Ray Massey explores the ins-and-outs of the new Honda Civic Tourer

December 2, 2013 3:26 AM

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Ray Massey explores the ins-and-outs of the new Honda Civic Tourer

Order books are now open for the new British-built Honda Civic Tourer with the first deliveries set to reach UK showrooms from February.

The family estate built at Honda's Swindon factory, includes new safety and road-holding technology.

Prices start at £20,265 base level 1.8 i-VTEC S petrol model up to £27,460 for the diesel 1.6 i DTEC Ex Plus. The entry level S grade includes Bluetooth hands-free telephone, digital radio, USB connectivity and 16 in alloy wheels.

The SE Plus adds rear parking sensors and 17 in alloys, while SR customers receive the new rear adaptive damper system (ADS), front heated seats, high-definition satnav and privacy glass.

The top-of-the-range EX trim level adds headlight washers, smart entry and start, a sunglasses holder and interior blue ambient lighting.

Despite being the lowest and most compact estate in the segment, it offers 624 litres of boot space with the rear seats up. It is also fitted with Honda's 'Magic Seat' system in which the rear seats can be pulled down to create a completely flat load area with 1,668 litres of capacity up to the roof lining.

The safety system includes laser and radar-based safety scanners and cameras. A new 'Driver Assistance Safety Pack' is a factory fit option costing £780 for SE trim levels and above and includes: a 'City-Brake' active system to help avoid or mitigate low-speed accidents; a forward collision warning which detects the risk of collision by scanning the vehicle directly in front; lane departure warning, traffic sign recognition, and a blind spot warning feature.

An upgraded safety pack available only on EX models for an extra £2,500 adds automatic cruise control and includes a collision mitigation braking system.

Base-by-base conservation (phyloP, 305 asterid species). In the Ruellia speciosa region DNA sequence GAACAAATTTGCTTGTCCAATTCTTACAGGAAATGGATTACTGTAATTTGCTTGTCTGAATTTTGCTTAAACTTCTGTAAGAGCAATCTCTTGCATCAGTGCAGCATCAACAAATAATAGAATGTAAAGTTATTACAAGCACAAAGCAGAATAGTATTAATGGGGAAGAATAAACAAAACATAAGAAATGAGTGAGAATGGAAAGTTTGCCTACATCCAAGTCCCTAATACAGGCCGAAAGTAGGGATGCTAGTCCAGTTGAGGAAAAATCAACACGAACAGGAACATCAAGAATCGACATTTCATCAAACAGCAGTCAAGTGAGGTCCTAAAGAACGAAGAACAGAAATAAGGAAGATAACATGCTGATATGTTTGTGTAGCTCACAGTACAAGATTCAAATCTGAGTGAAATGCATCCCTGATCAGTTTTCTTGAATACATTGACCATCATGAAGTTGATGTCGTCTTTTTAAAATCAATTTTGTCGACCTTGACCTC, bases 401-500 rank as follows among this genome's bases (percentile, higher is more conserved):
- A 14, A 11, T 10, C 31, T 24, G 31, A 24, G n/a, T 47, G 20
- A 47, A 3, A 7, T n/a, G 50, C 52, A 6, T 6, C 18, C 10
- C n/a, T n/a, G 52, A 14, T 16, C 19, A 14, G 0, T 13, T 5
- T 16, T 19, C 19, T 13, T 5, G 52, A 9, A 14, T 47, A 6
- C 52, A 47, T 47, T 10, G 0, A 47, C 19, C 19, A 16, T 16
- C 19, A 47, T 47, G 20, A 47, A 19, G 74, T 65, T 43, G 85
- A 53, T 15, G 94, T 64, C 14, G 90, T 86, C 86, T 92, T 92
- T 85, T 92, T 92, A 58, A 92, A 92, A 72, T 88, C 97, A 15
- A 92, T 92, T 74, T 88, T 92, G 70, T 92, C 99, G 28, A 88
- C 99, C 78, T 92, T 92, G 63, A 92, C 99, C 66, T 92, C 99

The new 1.6 i-DTEC diesel claims to return 74.3mpg with a low 99g/km of CO2 emissions. Yet the 120bhp engine still accelerates from rest to 60mph in 10.1 seconds and Honda claims a range of 817 miles on one tank of fuel.

The 1.8 i-VTEC petrol engine, either manual or automatic, will develop 142bhp and still deliver an average 45.56mpg with 149g/km of CO2 emissions.

It is no bigger from above than a sheet of A4 paper. Yet Ford's revolutionary British-designed and built 1-litre EcoBoost engine will develop 125 bhp and, in a Ford Fiesta, achieves 65.7mpg with CO2 emissions of just 99g/km. And this week the engine won the UK motor industry's Award for Automotive Innovation - beating rivals including McLaren's new P1 supercar.

Designed at Ford's British research and development centres in Dunton and Dagenham, the cutting- edge three-cylinder petrol engine is now available in the Fiesta, Focus, B-MAX, and C-MAX, and commercial vehicles including the legendary Transit.

It will also be an option on the forthcoming Ford EcoSport SUV and next-generation Mondeo.

The Volkswagen Golf has become the first foreign vehicle to be named Car of the Year in Japan in the awards' 34-year history.

Sparks will fly in the New Year as the motor industry and government combine to push sluggish electric car sales.

When Dylan controversially switched in 1966 from acoustic to electric guitar, hecklers cried 'Judas'. An equally angry Dylan exhorted the band to 'play it ****ing loud' to drown out the protest. Maybe that would be a more provocative and attention-grabbing slogan.

Electric cars could do with a jump start. Even taxpayer-funded subsidies of £5,000 per vehicle are still failing to spark drivers' interest in 'green' motoring, says a new poll of 3,000 motorists this week by Auto Trader.

Only 1 per cent of UK drivers owns an alternative fuel vehicle, it says. And 'green' concerns, such as low CO2 emissions, are at the bottom of the checklist when we shop for a new car.

Source: dailymail.co.uk

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